Christian History Mary (as) Rome

Euphesus – Turning Points for Christianity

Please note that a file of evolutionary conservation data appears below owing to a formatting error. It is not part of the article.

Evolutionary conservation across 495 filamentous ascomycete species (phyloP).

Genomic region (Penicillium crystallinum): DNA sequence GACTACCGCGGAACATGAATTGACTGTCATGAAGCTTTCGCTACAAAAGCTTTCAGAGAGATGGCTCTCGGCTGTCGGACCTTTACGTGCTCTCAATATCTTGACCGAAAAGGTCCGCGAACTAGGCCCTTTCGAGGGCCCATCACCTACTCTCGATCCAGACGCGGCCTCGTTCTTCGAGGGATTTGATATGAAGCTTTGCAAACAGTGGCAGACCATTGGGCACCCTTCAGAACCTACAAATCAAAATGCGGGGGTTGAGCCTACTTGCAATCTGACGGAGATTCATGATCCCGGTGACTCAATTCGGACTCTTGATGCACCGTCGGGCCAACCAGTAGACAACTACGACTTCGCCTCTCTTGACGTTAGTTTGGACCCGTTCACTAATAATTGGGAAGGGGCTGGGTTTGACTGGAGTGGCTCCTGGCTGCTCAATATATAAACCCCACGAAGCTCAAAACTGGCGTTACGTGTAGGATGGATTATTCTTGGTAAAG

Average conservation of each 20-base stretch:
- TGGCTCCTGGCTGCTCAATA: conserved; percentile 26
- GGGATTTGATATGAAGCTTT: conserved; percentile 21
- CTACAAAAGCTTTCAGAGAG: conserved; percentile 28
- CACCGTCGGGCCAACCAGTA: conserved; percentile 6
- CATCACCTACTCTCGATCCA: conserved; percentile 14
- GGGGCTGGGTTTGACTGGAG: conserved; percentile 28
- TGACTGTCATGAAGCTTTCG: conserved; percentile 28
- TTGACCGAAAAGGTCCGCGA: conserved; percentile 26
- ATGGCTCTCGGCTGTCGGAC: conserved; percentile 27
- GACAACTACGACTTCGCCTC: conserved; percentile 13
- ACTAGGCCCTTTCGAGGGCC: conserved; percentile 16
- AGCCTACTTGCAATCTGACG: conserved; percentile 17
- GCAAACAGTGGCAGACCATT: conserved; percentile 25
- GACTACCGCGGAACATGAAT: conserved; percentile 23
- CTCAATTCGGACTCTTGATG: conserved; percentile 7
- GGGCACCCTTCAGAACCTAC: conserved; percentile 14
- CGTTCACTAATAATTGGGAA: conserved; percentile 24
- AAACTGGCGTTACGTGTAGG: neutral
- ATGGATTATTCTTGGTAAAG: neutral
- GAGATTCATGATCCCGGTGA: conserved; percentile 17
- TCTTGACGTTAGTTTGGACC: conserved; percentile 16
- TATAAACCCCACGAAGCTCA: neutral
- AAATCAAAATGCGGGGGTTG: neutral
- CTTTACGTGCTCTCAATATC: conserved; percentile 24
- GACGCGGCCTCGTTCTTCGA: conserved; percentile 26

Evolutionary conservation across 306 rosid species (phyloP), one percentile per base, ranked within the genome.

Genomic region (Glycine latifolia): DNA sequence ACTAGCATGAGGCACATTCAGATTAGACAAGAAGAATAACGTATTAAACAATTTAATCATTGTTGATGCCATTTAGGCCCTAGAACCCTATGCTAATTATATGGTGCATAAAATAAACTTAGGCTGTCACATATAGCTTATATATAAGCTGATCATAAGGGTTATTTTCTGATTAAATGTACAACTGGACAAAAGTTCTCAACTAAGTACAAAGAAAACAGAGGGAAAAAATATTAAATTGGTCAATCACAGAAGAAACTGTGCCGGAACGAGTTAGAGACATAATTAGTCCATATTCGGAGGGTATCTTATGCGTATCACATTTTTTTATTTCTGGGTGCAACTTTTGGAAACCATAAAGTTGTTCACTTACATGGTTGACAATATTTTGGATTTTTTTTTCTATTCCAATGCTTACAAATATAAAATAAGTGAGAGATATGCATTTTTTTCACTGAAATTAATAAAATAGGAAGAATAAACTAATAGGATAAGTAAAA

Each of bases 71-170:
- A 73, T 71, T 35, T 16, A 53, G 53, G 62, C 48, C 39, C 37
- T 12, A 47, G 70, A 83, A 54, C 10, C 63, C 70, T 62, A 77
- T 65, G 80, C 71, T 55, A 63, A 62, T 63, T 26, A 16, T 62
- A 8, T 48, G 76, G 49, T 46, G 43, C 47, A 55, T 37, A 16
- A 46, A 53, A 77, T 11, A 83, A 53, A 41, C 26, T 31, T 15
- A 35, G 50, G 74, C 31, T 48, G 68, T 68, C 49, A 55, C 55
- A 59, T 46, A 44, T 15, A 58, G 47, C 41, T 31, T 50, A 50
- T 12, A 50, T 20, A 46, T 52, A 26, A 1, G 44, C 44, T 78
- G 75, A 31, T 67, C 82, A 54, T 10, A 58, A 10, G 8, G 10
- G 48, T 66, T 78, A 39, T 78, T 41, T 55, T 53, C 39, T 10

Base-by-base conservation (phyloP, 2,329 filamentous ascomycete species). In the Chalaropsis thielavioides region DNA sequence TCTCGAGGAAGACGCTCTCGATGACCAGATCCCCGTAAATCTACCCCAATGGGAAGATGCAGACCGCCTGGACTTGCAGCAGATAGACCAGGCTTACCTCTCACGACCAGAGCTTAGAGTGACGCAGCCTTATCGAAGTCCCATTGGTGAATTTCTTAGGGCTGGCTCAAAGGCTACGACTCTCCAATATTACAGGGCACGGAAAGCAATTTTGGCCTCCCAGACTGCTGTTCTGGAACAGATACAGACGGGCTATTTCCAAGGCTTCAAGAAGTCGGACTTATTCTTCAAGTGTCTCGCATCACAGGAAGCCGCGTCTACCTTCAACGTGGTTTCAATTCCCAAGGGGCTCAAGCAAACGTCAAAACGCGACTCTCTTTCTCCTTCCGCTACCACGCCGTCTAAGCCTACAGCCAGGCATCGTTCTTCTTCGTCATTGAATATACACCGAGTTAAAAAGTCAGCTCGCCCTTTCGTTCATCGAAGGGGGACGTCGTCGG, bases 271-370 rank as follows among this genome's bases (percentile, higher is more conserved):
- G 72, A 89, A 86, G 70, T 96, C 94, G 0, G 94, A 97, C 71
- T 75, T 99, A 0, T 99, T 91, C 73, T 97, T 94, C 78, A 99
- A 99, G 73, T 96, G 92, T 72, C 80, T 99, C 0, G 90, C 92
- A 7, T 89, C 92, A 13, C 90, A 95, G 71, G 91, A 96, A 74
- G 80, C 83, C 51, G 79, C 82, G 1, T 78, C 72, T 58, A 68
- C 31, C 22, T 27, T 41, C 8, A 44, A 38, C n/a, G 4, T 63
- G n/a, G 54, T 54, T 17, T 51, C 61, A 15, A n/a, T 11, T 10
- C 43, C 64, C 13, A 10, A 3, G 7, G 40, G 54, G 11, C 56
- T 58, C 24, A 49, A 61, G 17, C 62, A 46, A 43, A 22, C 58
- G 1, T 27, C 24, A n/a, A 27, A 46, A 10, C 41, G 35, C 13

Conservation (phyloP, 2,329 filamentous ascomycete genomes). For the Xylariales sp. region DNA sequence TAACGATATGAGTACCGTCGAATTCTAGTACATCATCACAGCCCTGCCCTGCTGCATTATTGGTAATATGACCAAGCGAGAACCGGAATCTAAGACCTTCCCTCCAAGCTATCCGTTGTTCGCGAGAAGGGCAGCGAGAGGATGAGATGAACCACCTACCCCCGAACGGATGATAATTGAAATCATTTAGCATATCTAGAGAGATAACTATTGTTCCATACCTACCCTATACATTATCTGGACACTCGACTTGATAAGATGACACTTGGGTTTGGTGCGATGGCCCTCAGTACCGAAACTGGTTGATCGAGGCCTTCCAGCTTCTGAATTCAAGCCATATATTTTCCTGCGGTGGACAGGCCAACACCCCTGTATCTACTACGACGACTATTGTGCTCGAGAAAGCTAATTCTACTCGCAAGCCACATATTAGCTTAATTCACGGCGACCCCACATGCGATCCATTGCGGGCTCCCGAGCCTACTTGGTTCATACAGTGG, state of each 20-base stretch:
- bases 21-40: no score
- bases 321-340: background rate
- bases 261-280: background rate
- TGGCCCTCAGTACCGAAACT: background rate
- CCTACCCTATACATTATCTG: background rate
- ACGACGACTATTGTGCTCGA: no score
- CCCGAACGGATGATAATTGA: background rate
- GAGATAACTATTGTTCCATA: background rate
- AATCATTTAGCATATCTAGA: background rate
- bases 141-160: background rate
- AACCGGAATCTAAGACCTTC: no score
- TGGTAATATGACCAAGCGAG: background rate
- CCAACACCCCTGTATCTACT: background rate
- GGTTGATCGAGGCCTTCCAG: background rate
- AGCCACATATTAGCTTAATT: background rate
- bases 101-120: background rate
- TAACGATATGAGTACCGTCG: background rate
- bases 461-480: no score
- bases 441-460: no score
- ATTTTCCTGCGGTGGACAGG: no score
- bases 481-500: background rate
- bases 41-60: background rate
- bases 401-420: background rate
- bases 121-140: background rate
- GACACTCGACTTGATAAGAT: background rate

Introduction The town of Ephesus (modern Efes) is on the western coastline of Turkey. Nowadays, there is a small local town called Selçuk nearby, but Ephesus is now a popular tourist destination with so much of its Roman heritage still visible. Probably the most striking structures are the theatres (O d e i o n) and the impressive Library of Celsus, which at one time held 12,000 volumes. At the dawn of Christianity, Ephesus was the capital of Asia Minor (having been given that honour by the Roman Emperor Augustus in place of Pergamon) and was the meeting point of the east and west, both for trade and ideas. It had a population of some 250,000 people (mainly Greeks) at the time and there was a large community of Jews in the city. Ephesus was at that time one of the major centres of the Roman world alongside cities such as Corinth, Rome, Alexandria and Antioch. It was the major seaport of Asia. Its people also had a strong interest in pagan religion and were soon to build an industry around the worship of a goddess. Pagan Beliefs Ephesus was subject to a wide range of religious influences due to its strategic location between Europe and Asia, just as Istanbul would centuries later. 34 The Review of Religions – August 2003 Ephesus – Turning Points for Christianity By Fazal Ahmad– UK On the South-West coast of Turkey is the town of Efes, historically known as Ephesus. It is known for its historical Roman ruins – a theatre, palaces, temples – but more crucially, this town seems to have played a major role in the history and shaping of modern Christianity. In this article, we take a look at the different influences that the people and background of the town provided. From the 6th century BC, Ephesus hosted the grand Temple of Artemis; Artemis being the ancient Roman mother goddess, and the temple became one of the seven wonders of the ancient world. The worship of such a mother goddess was not unusual among the pagans of the time with similar cults springing up elsewhere around Diana, Cybele, Isis in Egypt, and the goddess of Çatalhöyük. The significant position of a mother goddess in Ephesus was to have a dramatic effect on Christianity centuries later. Ephesus came under Persian influence when it was seized by Cyrus the Great in 546 BC. Two centuries later while still part of the Persian Empire, the Temple of Artemis actually burned to the ground in 356 BC. A few years later in 334 BC, the city was captured by Alexander the Great as part of the Macedonian Greek world, and under his influence the temple began to be re-built 35 Ephesus – Turning Points for Christianity The Review of Religions – August 2003 Paul’s Missionary Journeys but was not complete until 250 BC. From 133 BC, Ephesus came under the direct control of Rome and the Romans built up Ephesus as a major trading port. It was at this point that the city gained its great power and status. Near the ancient Roman ruins of Ephesus is the Church of the Vi rgin Mary built in the 2nd century, and the first such church dedicated to Mary. This was the venue for the major Church Council of Ephesus in 431 CE, which will be discussed later. The Church was originally a Roman Business Centre housing many shops, but was later converted into a Basilica in the 4th century. The Romans still held on to their pagan beliefs and by now had started to treat their Emperors as gods just as the Egyptians had done centuries earlier with their Pharaohs. Emperors such as Nero and Domitian used the city to boost their own egos and to ‘encourage’ the locals to worship them and pay their dues. The remains of a huge statue of Domitian was discovered years ago that adds weight to this. The Temple of Artemis was now devoted to Diana; again the city was the centre for the worship of the mother goddess. Other foreign deities such as Isis from Egypt had also been imported to Ephesus and were worshipped here just as we saw at Pompeii in Italy. A temple to the Egyptian goddess Serapis still stands and dates from the 2nd century CE. There are also shrines and temples dedicated to Zeus, Demeter, Pluto, Apollo, Poseidon and a host of other pagan deities inherited from the Greeks, Romans and Egyptians. Paul’s Visit Paul(also known as St. Paul) had a great influence in taking the message of Jesus(as) to the non- Jews. On his third missionary j o u r n e y, Acts describes his numerous visits to Ephesus around 53 CE: When they reached Ephesus, he (Paul) left them there, but first he himself went into the 36 Ephesus – Turning Points for Christianity The Review of Religions – August 2003 synagogue and had a discussion with the Jews. (Acts 18:19) Now there came to Ephesus a Jew named Apollos, a native of Alexandria. He was an eloquent man, well-versed in the scriptures. He had been instructed in the Way of the Lord; and he spoke with burning enthusiasm, and taught accurately the things concerning Jesus, though he knew only the baptism of John … he powerfully refuted the Jews in public, showing by the scriptures that the Messiah is Jesus. (Acts 18:24-28) When Paul visited Ephesus over the course of three years, not only was there a well-established Jewish community present with their synagogue, but also the message about the imminent arrival of the Messiah had already reached here through John the Baptist (as) (Acts 19:1-7), although not many of the followers were aware that Jesus (as) had already arrived. Scholars also point to the fact that the version of Christianity that people in Ephesus were following was from the time of Jesus(as) and John the Baptist (as) up to 30 CE, and was not up to date with the changes which had taken place in the Church between 30 – 50 CE.3 Ephesus is the place where Paul probably stayed the longest during his travels. Interestingly, given the discussion earlier about the mother goddess, Paul’s preaching received a backlash from the local silversmiths led by Demetrius who feared a drop in their business of selling silver statues of Artemis. The locals came in hundreds to protest against Paul, but despite this, Christianity soon gained many followers in the city. John of Ephesus In early Christian history, there were two notable people in Ephesus by the name of John: the apostle John also known as John the Evangelist, and later John the Elder who was still alive at the time of the Church elder 37 Ephesus – Turning Points for Christianity The Review of Religions – August 2003 Papias(60 – 130 CE).2 There were two tombs of John in Ephesus also. John the Evangelist is thought to be the St. John of the Bible and had a Basilica dedicated to him at nearby Selçuk. He is thought to have lived the last few years of his life there according to local traditions. Some of these traditions even suggest that Mary accompanied St John here around 37 CE and spent here remaining years here. Indeed, there is even a house here called the Meryemana which still attracts pilgrims today, although there are many such legends across Turkey. John the Elder is thought to have been a senior priest living in Ephesus and responsible for the Second and Third Epistles of John found in the Bible. This may also be the person responsible for the book of Revelations in the Bible. Dabbous (1997) suggests that this was actually John the Baptist, who survived an attempt on his life, traveled west through Turkey to Ephesus, and then settled on the nearby Greek island of Patmos where he received his revelations as documented in the Bible.3 There is a Tomb dedicated to St John the Baptist in the fortress situated on the rock at Ephesus. Roman Persecution The Roman Empire did not know what to make of the new religious fervour of the Christians and Jews. The Jews had been troublesome for the Roman authorities as they were anticipating the advent of a Messiah, and since the Romans had annexed Palestine, the Jews had become increasingly militant expecting that Messiah to also free them from Roman rule. Even in the second century CE, the Roman Governor Pliny (69- 113 CE) wrote to Emperor Trajan the punishment meted out to Christians for resisting worship of the Emperor. One period of persecution recorded, is under the Roman Emperor Decius in the year 250 CE when the people were told to 38 Ephesus – Turning Points for Christianity The Review of Religions – August 2003 worship their Emperor. The many Christians who refused and were steadfast in their monotheistic beliefs were persecuted. There is a legend of Maximus who is said to have been stoned, and his fellow seven sleepers and their dog were forced into their caves (more about this later).5 The famous Church historian Eusebius recorded the persecution endured by Origen, a renowned Christian philosopher under Emperor Decius in the following words: As for Origen, the terrible sufferings that befell him in the persecution … chains and bodily torments, agony in iron and in the darkness of prison; how for days on end, his legs were pulled four paces apart in the torturers stocks. 7 This was followed by the harshest persecution under the Emperor Diocletian who prohibited Christian meetings, had Churches burnt down, and many Christians were arrested, tortured, exiled and even executed.8 There is no doubt that the cruelty of the persecution inflicted on Christians by the Roman Emperors was very severe, and that the Jews and Christians living in Ephesus suff e r e d similar consequences. Cave of the Seven Sleepers The eighteenth chapter of the Holy Qur’an is Al-Kahf which has an account of how a group of young men took to caves to flee from persecution for many years. The Qur’an begins to describe the men as follows: Dost thou think that the People of the Cave and the Inscription were a wonder among our Signs? When the young men betook themselves for refuge to the Cave and said, ‘Our Lord, bestow on us m e rcy from Thyself, and provide for us right guidance in our affair.’ So We sealed up their ears in the Cave for a number of years. (Ch.18: Vs.10 – 12) 39 Ephesus – Turning Points for Christianity The Review of Religions – August 2003 Some say ‘They were three, the fourth was their dog,’ and others say ‘They were five, the sixth was their dog’, guessing at random. … And they stayed in their Cave t h ree hundred years, and added nine more. (Ch.18: Vs.23 – 26) Not far from the old Roman ruins at Ephesus near Mount Pion is a l a rge cave structure known locally as the Caves of the Seven Sleepers. The cave is a network of catacombs and caves just a mile from the old city. The caves were discovered in 1928 by Franz Miltner, an Austrian archaeologist. The complex consists of four floors (possibly even as many as seven) and within it were two rock carved churches. Local legends speak of seven young Christians who fled from Roman persecution and refused to denounce their faith. The Imperial Guards mercilessly sealed up the caves to prevent the young men from escaping (some accounts suggest that this was done on the direct order of Emperor Decius who according to the legend had come to Ephesus to celebrate a pagan festival). According to most traditions, the boys fell asleep for 200 years, and then awoke and left the cave in search of food. They were surprised to see that Christianity had become the State religion. The duration of the stay of the group of young men has been a source of debate for many years. Some scholars argue that the meaning of verse 26 in the Holy Qur’an is that they stayed in the Cave for 300 solar years, which is approximately 309 lunar years (a lunar year is 11 days shorter than a solar year). Another interpretation is that out of a total period of 300 years, they resorted to the Caves to flee persecution for a total of 9 years. Whatever the truth of the legends, these caves are certainly more plausible than the series of burial chambers in Rome forming the great catacombs. The caves of Ephesus also show 40 Ephesus – Turning Points for Christianity The Review of Religions – August 2003 meeting rooms and places for worship whereas the complex in Rome was just for burials. The complex at Ephesus may not be the actual place of the seven sleepers, but is one of the more plausible candidates. There are other similar structures with their own legends elsewhere in Turkey in Akhisar, Sardes, Tarsus and Antakya among others. In Ephesus at the site of the caves, the story of the seven sleepers inspired the local population to the extent that they built a Church above the Grotto, and established a graveyard here with over a thousands tombs and graves placed here. Some inscriptions related to the seven sleepers have even been found here. Council of Ephesus In the year 431 CE, a hundred years after another Christian council at nearby Nicaea had created the concept of Trinity in 325 CE, another Church Council was held here in Ephesus. This time, the subject under debate was the status of Jesus’ mother, M a r y( s ). At the Council, a proposition was put forward that since Jesus(as) had been declared divine a century ago, Mary must be the Mother of god. This was opposed by Nestorius who argued that even if Jesus((9s0as) had been both human and divine as was now accepted in the Church, Mary could only have been the mother of his human nature, but even this was rejected as Nestorius was outnumbered at the Council, and thereafter, the cult of Mary was born. Modern Catholics sometimes seem to worship Mary more than anyone else, and there are tales of ‘weeping’ statues of Mary, which attract pilgrims from around the world. How ironic that the city, which for centuries was home to the pagan traditions of a mother goddess, had now hosted a conference at which Mary too had been turned into a mother goddess! Conclusions As we have seen, Ephesus has played a major role in some of the pivotal points of early 41 Ephesus – Turning Points for Christianity The Review of Religions – August 2003 Christianity. It is highly likely that John the Baptist(as) was in the vicinity and had a major influence on the local Jewish population. Later, Paul preached extensively to the pagans here. In the next few centuries, Christians suffered persecution at the hands of the Romans but survived, and as they became a force and their followers grew rapidly in number, Ephesus also hosted one of the most significant Church Councils, which was to change the status of Mary in Christianity forever. References 1. Perished Nations, Harun Yahya, Ta-Ha Publishers Ltd, London 1999. 2. John the Baptist – Part X, Maha Dabbous, Review of Religions, Vol.92, No.1, January 1997. 3. John the Baptist – Part XI, Maha Dabbous, Review of Religions, Vol.92, No.2, February 1997. 4. Jesus:the Evidence, Ian Wilson, London 1984. 5. Pagans and Christians, Robin Lane Fox, Penguin Books, London 1986. 6. Cities of the Biblical Wo r l d, Lamoine F. Devries, Hendrickson Publishers, Massachusetts 1997. 7. The History of the Church, Part 39, Eusebius, Penguin Books 1989. 8. Decline and Fall of the Roman Empire, Edward Gibbon, Penguin Books 1985, p.326-327. 9. The Religions of the Roman Empire, John Ferguson, Thames & Hudson 1982. 42 Ephesus – Turning Points for Christianity The Review of Religions – August 2003